Harassment, racism, discrimination, hate crimes, and incitement of violence or terrorism will have no place on our campuses or in our society. In fact, I vehemently believe that we should defend and safeguard freedoms on all fronts, from freedom of speech to freedom from persecution.
It is, of course, correct to say that higher education providers are currently obliged to balance competing legal duties under the existing legal framework – including those arising under the Prevent duty. And, in fact, in so doing under the 1986 Act, these providers must take ‘reasonably practicable’ steps to ensure that freedom of speech within the law is secured for the relevant parties – the same legal standard as that proposed under the Bill is still to be applied. Again, the Prevent duty per se already requires higher education providers to ‘have particular regard to the duty to ensure freedom of speech’ (CTSA 2015, s. 31).
There are legitimate questions to be asked, therefore, as to what, exactly, will (or ought to) be done differently under the Bill. It is not clear that the Bill in any meaningful way clarifies the deficiencies, if any, of the existing legal framework. Nor is it clear, in the absence of guidance at this stage (or any indication as to what ‘advice’ or ‘comprehensive guidance’ may be provided by the new Director for Freedom of Speech and Academic Freedom in practice, as the Minister suggests), quite how the renewed emphasis on the duty to protect freedom of speech under the Bill will interact with the legal duty to counter extremism on campuses. It is also true, as the Minister notes, that the duty to protect ‘lawful free speech’ (emphasis added) does not give licence to those whose speech would constitute a criminal offence. This includes, for instance, a terrorism-related offence, such as where a person invites support for, or expresses an opinion or belief that is supportive of, a proscribed organisation (contrary to s. 12 of the Terrorism Act 2000 (as amended)). Yet, once again it remains unclear as to how higher education providers and students’ unions ought to address individuals whose ideas, beliefs or views, or the policies and objectives of certain bodies, though extreme, may fall short of the legal threshold for terrorism-related offences. What is clear, however, is that both higher education providers and students’ unions will, under this Bill, face the threat of civil action for “no-platforming” individuals and bodies, albeit in fulfilling their duties under Prevent – a threat that is not currently present for those in breach of these duties (CTSA 2015, s. 34).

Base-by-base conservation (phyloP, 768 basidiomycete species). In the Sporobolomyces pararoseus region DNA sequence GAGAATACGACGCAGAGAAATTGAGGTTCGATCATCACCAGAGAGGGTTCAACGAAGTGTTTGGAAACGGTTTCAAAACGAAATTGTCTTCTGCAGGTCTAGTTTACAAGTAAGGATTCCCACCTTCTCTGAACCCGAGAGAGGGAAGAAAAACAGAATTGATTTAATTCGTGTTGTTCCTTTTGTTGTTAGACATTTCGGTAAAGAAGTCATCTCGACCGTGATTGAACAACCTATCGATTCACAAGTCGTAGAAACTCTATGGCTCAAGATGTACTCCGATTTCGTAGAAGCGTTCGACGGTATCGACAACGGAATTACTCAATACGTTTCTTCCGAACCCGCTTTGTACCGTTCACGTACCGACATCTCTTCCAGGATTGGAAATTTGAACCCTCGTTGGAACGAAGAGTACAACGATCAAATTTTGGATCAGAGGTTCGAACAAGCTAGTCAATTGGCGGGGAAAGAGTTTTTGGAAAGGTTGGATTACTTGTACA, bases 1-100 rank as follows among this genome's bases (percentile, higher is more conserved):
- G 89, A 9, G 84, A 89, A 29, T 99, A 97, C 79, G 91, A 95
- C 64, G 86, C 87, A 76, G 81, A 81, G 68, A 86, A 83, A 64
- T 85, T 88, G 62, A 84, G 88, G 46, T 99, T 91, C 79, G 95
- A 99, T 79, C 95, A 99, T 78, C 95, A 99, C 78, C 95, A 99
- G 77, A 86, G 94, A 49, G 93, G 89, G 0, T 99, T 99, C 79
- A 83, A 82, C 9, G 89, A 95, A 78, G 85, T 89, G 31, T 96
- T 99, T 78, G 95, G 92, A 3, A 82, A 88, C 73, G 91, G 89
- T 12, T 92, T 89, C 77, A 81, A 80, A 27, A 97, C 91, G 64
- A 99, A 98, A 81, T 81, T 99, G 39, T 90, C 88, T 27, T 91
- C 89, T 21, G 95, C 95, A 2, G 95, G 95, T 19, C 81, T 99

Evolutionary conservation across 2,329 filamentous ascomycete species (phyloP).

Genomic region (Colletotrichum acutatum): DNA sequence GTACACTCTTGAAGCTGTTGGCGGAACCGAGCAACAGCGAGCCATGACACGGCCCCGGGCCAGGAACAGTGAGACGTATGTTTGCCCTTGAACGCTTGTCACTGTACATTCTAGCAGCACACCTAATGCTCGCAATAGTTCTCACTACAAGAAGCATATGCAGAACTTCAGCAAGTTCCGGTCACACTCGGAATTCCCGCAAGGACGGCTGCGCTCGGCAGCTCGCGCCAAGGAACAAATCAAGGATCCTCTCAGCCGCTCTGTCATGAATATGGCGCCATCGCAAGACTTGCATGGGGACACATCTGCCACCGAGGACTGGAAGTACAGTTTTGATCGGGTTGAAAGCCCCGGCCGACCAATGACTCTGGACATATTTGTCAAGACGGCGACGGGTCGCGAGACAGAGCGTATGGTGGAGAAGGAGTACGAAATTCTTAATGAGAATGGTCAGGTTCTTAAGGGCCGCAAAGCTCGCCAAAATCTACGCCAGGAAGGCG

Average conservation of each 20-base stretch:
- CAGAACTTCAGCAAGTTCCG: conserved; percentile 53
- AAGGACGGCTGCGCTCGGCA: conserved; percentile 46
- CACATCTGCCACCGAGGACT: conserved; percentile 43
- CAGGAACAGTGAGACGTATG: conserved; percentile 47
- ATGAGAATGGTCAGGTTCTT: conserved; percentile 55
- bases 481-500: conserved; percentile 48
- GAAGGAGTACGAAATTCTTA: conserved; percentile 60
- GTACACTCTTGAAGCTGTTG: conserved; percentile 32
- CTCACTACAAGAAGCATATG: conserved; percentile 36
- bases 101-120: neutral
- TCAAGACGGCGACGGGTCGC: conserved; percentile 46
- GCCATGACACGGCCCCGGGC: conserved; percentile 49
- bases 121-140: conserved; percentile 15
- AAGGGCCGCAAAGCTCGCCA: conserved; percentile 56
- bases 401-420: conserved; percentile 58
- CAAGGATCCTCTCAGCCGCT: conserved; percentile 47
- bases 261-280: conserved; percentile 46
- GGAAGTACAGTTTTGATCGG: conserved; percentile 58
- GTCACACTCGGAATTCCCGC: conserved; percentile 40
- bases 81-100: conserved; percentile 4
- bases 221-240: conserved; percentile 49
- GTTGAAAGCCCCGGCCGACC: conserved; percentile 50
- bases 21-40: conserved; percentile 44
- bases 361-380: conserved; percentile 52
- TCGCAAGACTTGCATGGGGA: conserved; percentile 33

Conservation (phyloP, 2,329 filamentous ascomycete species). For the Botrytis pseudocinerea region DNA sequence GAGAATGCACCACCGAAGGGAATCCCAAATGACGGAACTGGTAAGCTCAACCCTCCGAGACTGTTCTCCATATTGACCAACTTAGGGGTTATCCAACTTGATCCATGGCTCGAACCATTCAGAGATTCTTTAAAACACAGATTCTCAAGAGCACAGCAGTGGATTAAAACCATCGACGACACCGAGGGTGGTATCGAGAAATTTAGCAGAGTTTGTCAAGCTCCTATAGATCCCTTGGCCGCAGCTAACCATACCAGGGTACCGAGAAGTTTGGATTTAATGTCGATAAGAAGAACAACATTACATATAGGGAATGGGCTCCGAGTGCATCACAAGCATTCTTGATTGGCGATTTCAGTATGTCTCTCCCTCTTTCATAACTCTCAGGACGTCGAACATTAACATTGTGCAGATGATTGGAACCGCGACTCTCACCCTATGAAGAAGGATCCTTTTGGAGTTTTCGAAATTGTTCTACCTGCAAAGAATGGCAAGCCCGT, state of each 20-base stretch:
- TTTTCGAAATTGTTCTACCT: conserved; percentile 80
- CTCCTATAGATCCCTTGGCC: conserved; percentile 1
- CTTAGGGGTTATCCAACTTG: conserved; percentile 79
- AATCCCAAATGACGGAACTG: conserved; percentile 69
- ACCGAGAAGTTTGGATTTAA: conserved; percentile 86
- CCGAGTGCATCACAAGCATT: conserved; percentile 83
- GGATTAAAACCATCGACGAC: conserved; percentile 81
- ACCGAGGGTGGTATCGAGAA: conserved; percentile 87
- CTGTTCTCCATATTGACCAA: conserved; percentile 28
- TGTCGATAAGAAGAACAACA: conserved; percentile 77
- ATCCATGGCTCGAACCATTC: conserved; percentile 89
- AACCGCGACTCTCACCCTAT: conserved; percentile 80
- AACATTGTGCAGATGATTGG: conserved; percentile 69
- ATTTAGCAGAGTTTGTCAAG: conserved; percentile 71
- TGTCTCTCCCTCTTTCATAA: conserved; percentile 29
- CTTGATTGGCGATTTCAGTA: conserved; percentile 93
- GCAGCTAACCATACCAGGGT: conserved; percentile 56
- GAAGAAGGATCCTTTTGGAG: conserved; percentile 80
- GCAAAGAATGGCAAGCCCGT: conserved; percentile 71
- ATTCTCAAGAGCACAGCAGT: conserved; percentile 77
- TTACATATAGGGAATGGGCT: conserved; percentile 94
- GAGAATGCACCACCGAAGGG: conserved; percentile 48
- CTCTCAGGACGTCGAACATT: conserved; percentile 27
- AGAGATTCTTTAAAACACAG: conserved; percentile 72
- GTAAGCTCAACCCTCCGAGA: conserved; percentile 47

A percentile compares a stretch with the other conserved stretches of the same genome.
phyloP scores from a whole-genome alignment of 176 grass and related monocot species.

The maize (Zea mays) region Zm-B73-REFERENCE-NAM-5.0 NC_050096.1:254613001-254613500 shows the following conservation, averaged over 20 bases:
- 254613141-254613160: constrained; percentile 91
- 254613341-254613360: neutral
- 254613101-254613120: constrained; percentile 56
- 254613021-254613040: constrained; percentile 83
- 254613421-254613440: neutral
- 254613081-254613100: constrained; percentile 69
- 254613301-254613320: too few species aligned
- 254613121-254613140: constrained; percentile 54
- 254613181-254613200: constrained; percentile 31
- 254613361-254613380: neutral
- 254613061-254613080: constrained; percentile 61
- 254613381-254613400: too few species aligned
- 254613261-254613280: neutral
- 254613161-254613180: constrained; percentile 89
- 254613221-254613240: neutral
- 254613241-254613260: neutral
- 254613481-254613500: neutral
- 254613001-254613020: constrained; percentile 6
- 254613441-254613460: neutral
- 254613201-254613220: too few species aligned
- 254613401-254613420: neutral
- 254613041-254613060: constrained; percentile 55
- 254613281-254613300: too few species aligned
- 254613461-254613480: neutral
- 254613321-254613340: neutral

The question as to the existence (or not) of an ongoing crisis of freedom of speech in universities, or of academic freedom per se, has so far fuelled intense debates as to the necessity of the reforms proposed under the Higher Education (Freedom of Speech) Bill. Of course, these debates raise important questions, which inevitably speak to fundamental principles of any well-functioning democracy – not least that of the freedom of our academic institutions (and those employed by, or studying within, or visiting them) to engage in discussion of (albeit often confronting) ideas, beliefs or views. After all, that is the very essence of the freedom of expression to which various legal instruments – both domestic and international – give protection. However, the Government, in bringing this Bill, seeks to address a “problem” the nature and scale of which it radically overstates; and there is a danger that within these debates, equally important questions, requiring careful consideration, such as those highlighted in this post, are overlooked. In its attempt to resolve issues which it perceives are harming freedom of speech in universities, the Government itself may do more harm than good.
With many thanks to Professor Alison Young and Professor Mike Gordon for their very helpful comments on a previous version of this post. Any remaining errors or inconsistencies are my own.
Mark Bennett, Lecturer in Law, Liverpool Hope University
(Suggested citation: M. Bennett, ‘Protecting Free Speech whilst Preventing Terrorism: The Higher Education (Freedom of Speech) Bill and the ‘Prevent Duty’’, U.K. Const. L. Blog (28th June 2022) (available at https://ukconstitutionallaw.org/))